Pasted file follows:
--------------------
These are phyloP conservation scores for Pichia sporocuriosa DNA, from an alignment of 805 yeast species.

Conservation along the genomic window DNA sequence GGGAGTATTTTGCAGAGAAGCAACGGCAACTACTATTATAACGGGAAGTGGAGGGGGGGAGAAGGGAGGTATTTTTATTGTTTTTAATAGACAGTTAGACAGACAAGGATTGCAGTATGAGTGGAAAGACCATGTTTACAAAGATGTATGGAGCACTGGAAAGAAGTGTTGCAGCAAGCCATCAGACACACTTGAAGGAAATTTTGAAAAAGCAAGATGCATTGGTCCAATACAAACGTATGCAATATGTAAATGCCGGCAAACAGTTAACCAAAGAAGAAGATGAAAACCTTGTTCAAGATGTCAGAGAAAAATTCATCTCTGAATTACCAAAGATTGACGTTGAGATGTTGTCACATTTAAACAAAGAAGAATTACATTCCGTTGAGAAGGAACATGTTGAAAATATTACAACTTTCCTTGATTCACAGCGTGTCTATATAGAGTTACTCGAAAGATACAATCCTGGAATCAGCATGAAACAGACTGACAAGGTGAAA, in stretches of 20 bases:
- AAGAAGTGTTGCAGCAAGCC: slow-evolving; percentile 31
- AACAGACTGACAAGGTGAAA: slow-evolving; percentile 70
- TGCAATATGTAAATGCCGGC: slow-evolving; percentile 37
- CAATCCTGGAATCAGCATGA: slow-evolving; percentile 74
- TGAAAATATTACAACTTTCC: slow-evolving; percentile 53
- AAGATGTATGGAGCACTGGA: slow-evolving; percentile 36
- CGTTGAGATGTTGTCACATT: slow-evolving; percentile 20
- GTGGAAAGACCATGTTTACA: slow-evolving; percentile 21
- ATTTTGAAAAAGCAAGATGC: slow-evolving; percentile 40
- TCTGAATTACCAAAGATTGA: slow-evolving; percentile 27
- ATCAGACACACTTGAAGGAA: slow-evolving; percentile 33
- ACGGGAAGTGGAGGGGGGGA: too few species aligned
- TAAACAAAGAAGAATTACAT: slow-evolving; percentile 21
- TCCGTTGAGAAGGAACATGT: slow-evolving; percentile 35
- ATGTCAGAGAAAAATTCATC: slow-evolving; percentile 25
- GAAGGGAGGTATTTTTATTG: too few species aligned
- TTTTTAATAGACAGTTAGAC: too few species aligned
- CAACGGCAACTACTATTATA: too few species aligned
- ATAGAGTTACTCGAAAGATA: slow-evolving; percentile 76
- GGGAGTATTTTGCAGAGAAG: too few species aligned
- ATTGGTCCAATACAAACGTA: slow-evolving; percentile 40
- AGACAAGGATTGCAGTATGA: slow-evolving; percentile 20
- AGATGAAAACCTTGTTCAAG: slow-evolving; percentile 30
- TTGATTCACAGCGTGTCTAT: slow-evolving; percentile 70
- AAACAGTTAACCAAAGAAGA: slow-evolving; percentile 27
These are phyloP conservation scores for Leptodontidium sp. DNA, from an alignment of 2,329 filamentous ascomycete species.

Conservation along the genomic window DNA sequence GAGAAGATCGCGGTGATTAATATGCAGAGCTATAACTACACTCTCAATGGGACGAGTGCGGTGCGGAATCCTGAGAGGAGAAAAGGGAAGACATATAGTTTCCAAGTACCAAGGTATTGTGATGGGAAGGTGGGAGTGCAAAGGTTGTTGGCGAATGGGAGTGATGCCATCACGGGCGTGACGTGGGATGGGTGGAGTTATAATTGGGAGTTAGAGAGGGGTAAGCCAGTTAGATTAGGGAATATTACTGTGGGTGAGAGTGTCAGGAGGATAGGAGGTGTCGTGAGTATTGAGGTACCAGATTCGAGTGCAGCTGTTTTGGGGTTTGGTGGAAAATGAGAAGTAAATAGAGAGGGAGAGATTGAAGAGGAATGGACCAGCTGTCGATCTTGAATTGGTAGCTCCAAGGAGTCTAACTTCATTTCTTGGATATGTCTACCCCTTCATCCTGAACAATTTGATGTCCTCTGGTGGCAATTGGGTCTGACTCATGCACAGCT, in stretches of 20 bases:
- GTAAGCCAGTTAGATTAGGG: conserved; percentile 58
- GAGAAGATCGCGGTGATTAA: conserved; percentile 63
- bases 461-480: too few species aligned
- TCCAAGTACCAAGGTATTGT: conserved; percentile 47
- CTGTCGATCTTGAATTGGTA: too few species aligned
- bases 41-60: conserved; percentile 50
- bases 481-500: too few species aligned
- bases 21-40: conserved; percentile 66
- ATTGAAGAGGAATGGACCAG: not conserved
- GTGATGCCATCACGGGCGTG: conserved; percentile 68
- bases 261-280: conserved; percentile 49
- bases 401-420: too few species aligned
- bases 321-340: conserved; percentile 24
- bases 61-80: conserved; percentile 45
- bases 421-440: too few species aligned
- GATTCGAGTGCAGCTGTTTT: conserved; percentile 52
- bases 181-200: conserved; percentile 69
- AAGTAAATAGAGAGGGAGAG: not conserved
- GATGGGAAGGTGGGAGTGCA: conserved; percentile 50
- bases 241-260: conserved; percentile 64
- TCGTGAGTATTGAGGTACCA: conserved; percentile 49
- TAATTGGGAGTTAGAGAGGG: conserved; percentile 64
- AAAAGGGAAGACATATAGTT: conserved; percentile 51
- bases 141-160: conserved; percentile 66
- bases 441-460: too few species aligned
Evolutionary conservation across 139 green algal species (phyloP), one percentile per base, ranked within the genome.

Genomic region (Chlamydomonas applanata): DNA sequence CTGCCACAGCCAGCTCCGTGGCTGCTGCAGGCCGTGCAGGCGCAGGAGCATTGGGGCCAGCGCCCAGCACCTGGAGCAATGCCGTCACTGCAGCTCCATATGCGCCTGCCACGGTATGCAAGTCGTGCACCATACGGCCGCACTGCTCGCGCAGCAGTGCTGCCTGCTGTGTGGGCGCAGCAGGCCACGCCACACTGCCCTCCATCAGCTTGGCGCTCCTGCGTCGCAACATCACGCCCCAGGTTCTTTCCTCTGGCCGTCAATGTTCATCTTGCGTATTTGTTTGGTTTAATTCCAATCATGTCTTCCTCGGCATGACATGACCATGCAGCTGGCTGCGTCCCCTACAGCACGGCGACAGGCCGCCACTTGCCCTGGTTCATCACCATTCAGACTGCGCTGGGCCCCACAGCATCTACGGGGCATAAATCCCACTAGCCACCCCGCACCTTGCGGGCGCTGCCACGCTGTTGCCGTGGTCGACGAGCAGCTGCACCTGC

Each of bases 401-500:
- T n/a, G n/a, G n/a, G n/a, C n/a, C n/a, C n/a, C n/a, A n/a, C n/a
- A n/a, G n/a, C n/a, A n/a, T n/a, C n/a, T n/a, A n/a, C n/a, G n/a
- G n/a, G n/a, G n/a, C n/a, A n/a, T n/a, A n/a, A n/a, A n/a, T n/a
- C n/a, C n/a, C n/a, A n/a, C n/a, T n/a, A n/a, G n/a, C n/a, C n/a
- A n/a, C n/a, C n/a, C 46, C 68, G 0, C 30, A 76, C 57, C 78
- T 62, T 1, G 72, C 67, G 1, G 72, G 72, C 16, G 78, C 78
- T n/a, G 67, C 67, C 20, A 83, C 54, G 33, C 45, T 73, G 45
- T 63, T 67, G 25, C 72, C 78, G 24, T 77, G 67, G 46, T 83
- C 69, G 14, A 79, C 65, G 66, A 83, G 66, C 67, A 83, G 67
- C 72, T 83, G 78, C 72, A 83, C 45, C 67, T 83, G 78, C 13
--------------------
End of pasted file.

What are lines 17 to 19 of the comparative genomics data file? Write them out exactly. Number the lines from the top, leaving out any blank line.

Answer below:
- ATGTCAGAGAAAAATTCATC: slow-evolving; percentile 25
- GAAGGGAGGTATTTTTATTG: too few species aligned
- TTTTTAATAGACAGTTAGAC: too few species aligned